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How does a residential lender break into the commercial market? Ask the folks at Countrywide Financial, the Calabasas, CA-based residential originator/securitizer, and they’ll tell you to get the right team. That’s exactly what they did when they piped aboard the folks at Sausalito-based Coastal Capital and launched, in April of this year, Countrywide Commercial Real Estate Finance. Of course, Coastal’s management team, Boyd Fellows and partners Chris Tokarski, Stewart Ward and Warren de Haan—-who have been together on and off and in one venue or another since the late 1980s (most notably at Nomura in its heyday)–weren’t the only assets the lender started with. You also have to consider the firm’s residential track record, which includes $237 billion in production in the first eight months of 2004 alone. In late August, EVP Fellows spoke exclusively with GlobeSt.com about the progress made so far . . . and what lies ahead.

GlobeSt.com: By this time next year, where do you expect CRF to be?

Fellows: We expect to close roughly $150 million in loans in October and to achieve a comparable flow in November and December. Our goal next year is to be in the Top 10 in CMBS, which means we should do a little north of $2 billion.

GlobeSt.com: In issuance?

Fellows: We’ll start by contributing loans to other deals. We won’t be an issuer until late in the year.

GlobeSt.com: In terms of infrastructure, what exactly did Coastal bring?

Fellows: There were three distinct disciplines that were necessary for Countrywide. One was people in a leadership position who understand the bond markets, the structures, the trading and the whole capital-markets aspect of finance. Frankly, there aren’t that many people in the US skilled enough to run a leading business in that space. They needed people that can handle the credit-evaluation work, the underwriting and property analysis. And they needed people who understand the process of originating loans at an institutional level, to interact with mortgage bankers and REITs and other large organizations, and that’s a specialized business. Each of these three categories is highly specialized and virtually everyone in the industry lives in New York. Countrywide’s overriding criteria was that the individuals running these businesses needed to be inside headquarters in Calabasas.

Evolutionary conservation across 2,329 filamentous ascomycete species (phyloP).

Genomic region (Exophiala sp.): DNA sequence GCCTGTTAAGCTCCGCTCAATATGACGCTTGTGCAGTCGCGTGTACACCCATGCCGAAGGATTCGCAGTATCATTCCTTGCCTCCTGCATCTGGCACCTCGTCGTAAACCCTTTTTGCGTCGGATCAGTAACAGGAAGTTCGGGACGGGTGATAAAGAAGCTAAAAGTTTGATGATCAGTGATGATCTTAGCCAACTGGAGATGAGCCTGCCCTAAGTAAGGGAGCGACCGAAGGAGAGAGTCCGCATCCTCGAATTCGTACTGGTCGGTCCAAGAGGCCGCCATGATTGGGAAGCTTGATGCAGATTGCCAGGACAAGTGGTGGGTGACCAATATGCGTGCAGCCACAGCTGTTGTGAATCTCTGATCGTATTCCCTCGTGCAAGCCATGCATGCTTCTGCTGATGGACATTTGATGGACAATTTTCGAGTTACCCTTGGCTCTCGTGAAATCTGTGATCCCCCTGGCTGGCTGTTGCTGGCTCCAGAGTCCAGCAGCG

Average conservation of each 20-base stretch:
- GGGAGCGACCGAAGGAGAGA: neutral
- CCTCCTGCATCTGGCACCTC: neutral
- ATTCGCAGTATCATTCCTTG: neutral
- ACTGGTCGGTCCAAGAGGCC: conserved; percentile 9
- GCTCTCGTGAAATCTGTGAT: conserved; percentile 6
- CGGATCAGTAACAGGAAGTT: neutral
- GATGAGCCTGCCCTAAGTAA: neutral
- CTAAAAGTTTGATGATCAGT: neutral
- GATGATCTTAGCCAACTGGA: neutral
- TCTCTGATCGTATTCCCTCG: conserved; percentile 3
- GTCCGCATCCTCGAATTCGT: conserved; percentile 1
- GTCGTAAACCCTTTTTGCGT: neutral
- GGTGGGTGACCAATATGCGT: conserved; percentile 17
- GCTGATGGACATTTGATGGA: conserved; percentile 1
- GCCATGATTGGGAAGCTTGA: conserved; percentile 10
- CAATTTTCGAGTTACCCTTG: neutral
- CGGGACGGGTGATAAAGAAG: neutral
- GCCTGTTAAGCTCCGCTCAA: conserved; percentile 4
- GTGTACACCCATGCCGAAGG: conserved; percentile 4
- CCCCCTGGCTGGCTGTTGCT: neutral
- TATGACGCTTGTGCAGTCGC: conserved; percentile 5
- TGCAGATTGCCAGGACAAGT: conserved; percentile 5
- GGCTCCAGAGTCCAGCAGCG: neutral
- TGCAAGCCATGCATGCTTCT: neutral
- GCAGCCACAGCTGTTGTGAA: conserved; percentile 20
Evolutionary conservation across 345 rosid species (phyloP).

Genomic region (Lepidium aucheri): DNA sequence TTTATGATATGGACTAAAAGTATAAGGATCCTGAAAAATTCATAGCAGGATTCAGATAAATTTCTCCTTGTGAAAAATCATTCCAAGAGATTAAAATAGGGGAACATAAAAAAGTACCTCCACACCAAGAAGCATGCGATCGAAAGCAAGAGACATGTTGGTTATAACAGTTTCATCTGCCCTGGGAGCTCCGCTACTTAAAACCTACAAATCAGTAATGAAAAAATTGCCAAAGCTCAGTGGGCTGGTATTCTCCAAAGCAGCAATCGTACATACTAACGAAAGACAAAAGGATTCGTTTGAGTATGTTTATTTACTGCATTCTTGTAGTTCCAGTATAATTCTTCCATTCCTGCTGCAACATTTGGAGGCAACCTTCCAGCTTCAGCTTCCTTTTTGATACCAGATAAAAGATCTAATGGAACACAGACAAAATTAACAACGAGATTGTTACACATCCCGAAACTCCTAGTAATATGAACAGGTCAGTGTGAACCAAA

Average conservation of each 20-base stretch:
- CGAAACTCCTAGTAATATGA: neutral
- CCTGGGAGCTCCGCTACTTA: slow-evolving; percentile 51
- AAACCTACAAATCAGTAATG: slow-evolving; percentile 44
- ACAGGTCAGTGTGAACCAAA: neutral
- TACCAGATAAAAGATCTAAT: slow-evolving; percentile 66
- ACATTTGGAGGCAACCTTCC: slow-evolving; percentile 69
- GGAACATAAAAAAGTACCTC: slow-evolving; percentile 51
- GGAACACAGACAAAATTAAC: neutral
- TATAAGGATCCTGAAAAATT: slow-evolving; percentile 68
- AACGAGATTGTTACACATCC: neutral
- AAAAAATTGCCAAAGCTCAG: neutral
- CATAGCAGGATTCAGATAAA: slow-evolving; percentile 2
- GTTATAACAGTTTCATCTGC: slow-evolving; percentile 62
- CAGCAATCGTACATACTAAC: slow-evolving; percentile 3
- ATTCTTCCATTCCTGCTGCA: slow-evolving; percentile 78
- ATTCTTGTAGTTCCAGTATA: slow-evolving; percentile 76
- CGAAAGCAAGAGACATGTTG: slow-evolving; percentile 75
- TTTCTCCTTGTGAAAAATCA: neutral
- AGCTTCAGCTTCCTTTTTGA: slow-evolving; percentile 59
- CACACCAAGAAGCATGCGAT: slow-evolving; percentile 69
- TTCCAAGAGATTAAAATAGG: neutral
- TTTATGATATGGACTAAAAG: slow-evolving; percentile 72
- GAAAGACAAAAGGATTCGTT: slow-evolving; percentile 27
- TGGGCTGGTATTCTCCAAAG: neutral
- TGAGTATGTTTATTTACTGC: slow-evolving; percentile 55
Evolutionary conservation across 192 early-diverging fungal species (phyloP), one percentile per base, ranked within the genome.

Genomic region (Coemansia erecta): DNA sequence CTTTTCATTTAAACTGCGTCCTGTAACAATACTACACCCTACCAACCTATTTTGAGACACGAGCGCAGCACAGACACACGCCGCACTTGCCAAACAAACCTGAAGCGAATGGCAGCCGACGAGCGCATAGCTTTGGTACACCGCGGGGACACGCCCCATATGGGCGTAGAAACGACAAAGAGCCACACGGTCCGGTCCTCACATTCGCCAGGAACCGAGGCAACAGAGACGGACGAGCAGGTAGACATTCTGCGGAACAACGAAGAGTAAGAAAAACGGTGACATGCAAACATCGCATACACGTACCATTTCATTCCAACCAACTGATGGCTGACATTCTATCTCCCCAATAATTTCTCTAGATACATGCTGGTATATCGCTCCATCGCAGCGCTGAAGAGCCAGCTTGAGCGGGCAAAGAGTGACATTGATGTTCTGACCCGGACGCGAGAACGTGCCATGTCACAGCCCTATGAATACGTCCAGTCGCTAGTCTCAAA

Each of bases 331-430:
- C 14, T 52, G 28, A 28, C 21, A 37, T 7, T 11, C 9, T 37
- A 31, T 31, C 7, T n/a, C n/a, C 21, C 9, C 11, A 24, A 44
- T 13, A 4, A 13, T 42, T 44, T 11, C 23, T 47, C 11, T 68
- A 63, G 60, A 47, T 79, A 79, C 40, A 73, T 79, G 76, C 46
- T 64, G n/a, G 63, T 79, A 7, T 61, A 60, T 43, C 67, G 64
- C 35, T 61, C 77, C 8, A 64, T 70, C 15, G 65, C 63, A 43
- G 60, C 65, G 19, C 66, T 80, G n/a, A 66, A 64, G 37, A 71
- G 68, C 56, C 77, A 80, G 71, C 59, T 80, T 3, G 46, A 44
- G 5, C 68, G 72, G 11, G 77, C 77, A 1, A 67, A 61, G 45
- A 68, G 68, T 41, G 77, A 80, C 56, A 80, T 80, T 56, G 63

GlobeSt.com: But can’t those disciplines be managed from anywhere?

Fellows: Countrywide is tight, personal, almost family. While our originators need to be based regionally, the key executives need to be in Calabasas and frankly people who would be willing to relocate aren’t the leaders in their field. Coastal was the perfect choice because we offered a standalone CMBS origination team and we were located in California. More important, in terms of due diligence, we were among the most active players, with large, complex loans accomplished for 85% or 90% of the lenders on the street who used us regularly as their overflow due-diligence shop. Finally, the four of us have worked together for roughly 10 years, and that works better for Countrywide than assembling the team piecemeal. In one package they got the engine and the leadership for the various components.

GlobeSt.com: What remains to be put in place?

Fellows: We’re planning to hire more underwriters in New York, Chicago and L.A. and next year we intend to add two more senior originators in New York. We’re also looking to hire originators in Fort Lauderdale and Dallas–two markets we need to focus more on.

GlobeSt.com: What products are you offering?

Fellows: Today, we’re doing fixed-rate loans of $2 million and above and floaters $25 million and above, both in virtually all product types, and mezz, B-pieces and everything below the first mortgage. Our business plan with respect to those products is to principal the mezz and redistribute it to the ever-growing mezz market that’s out there. It’s a huge part of this industry today and a driving force behind who wins a transaction. Once we get our engine fully running, we also want to develop new products that meet a broader range of client demand.

GlobeSt.com: So, in short, it is possible to make the hop from the residential side to the commercial.

Fellows: When we started talking with Countrywide, they asked us our vision for executing this model, and we told them you have to do what you say you’re going to do. You have to make the closing a great experience. You have to make sure the legal documentation is as readable as possible. Their reaction was that that’s how they run their business. The commercial model is very analogous to the residential model. We want to be regionally located and have direct customer interface. There are many similarities.

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